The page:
Saturday, December 9, 2023

China Accuses the US of Hacking Huawei Servers Since 2009

Huawei is known for its telecommunications equipment and consumer electronics, including smartphones, and the USA banned Huawei primarily due to national security concerns.

As the Chinese government may utilize Huawei’s technology for spying, the U.S. government claimed that the business constituted a security concern.

China recently acknowledged the NSA’s hacking of Huawei servers, a decade after the Snowden leak.

The Ministry of State Security report states that the NSA conducted repeated, systematic attacks to steal China’s important data through its TAO (Tailored Access Operations).

Huawei’s Servers Have been Hacked for Years

Since 2009, TAO, which is now Computer Network Operations, has hacked Huawei HQ servers and maintained surveillance.

TAO is the cyberwarfare intelligence-gathering unit of NSA, which is now known as Computer Network Operations, targeted Huawei’s sealed Shenzhen headquarters in documents revealed by Snowden in 2013.

Besides this, the Northwestern Polytechnical University’s hacking in September 2022 highlights China’s increased exposure to US cyber espionage, as per the ministry report.

The ministry’s report follows its identification of NSA operatives during a cyberattack on Northwestern Polytechnical University, with a pledge to eliminate all “digital spies” less than a week earlier.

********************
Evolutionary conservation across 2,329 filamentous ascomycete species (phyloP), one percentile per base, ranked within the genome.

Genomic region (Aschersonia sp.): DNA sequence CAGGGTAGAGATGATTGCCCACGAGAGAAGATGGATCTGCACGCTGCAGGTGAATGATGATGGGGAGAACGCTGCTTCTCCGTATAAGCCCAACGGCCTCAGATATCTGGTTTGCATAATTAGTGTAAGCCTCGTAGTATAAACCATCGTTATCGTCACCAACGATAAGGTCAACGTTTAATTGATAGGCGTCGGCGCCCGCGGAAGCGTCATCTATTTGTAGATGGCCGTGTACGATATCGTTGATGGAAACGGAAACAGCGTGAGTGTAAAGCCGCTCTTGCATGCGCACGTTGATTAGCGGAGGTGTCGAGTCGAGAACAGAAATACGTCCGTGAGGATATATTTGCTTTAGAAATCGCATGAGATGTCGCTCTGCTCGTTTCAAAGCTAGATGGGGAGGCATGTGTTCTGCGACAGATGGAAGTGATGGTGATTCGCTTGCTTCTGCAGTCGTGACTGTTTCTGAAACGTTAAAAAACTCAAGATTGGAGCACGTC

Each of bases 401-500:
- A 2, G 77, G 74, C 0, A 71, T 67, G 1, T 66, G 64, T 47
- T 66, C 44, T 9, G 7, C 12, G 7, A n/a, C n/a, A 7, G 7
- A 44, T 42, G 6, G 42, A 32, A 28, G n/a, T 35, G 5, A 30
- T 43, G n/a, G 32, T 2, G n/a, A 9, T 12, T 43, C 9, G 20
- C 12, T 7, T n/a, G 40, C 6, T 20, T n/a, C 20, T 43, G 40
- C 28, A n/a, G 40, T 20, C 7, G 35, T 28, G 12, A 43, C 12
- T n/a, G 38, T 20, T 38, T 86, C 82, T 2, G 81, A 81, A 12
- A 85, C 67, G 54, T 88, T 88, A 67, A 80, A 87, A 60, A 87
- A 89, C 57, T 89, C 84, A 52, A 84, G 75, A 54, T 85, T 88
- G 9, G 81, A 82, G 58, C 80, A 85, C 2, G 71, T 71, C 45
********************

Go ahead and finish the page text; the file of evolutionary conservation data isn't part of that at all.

The following report reveals the NSA’s extensive cyberattack capabilities and lists several weapons used for over a decade against multiple countries:-

“Uncovering the main despicable means of cyberattacks and secret theft by US intelligence agencies.”

The US government allegedly used the Foreign Intelligence Surveillance Act to compel businesses to unlock system back doors. It gave examples of access to location and data using X-Mode Social and Anomaly Six.

According to Snowden’s papers, the NSA targeted Huawei to obtain information on their equipment and keep tabs on executive communications.

The covert operation, referred to as Shotgiant, aimed at taking advantage of Huawei’s technological capabilities. The objective was to enable the National Security Agency (NSA) to tap into computer and phone networks through the equipment sold by Huawei to countries that steer clear of purchasing American products, as well as those who are allies of the United States.

NSA access to worldwide networks was the goal of Operation Shotgiant, which sought to take advantage of Huawei technology. It also looked into Huawei’s connections to the Chinese military, but the records offered no convincing proof.

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Tushar Subhra Dutta
Tushar Subhra Dutta
Tushar is a Cyber security content editor with a passion for creating captivating and informative content. With years of experience under his belt in Cyber Security, he is covering Cyber Security News, technology and other news.

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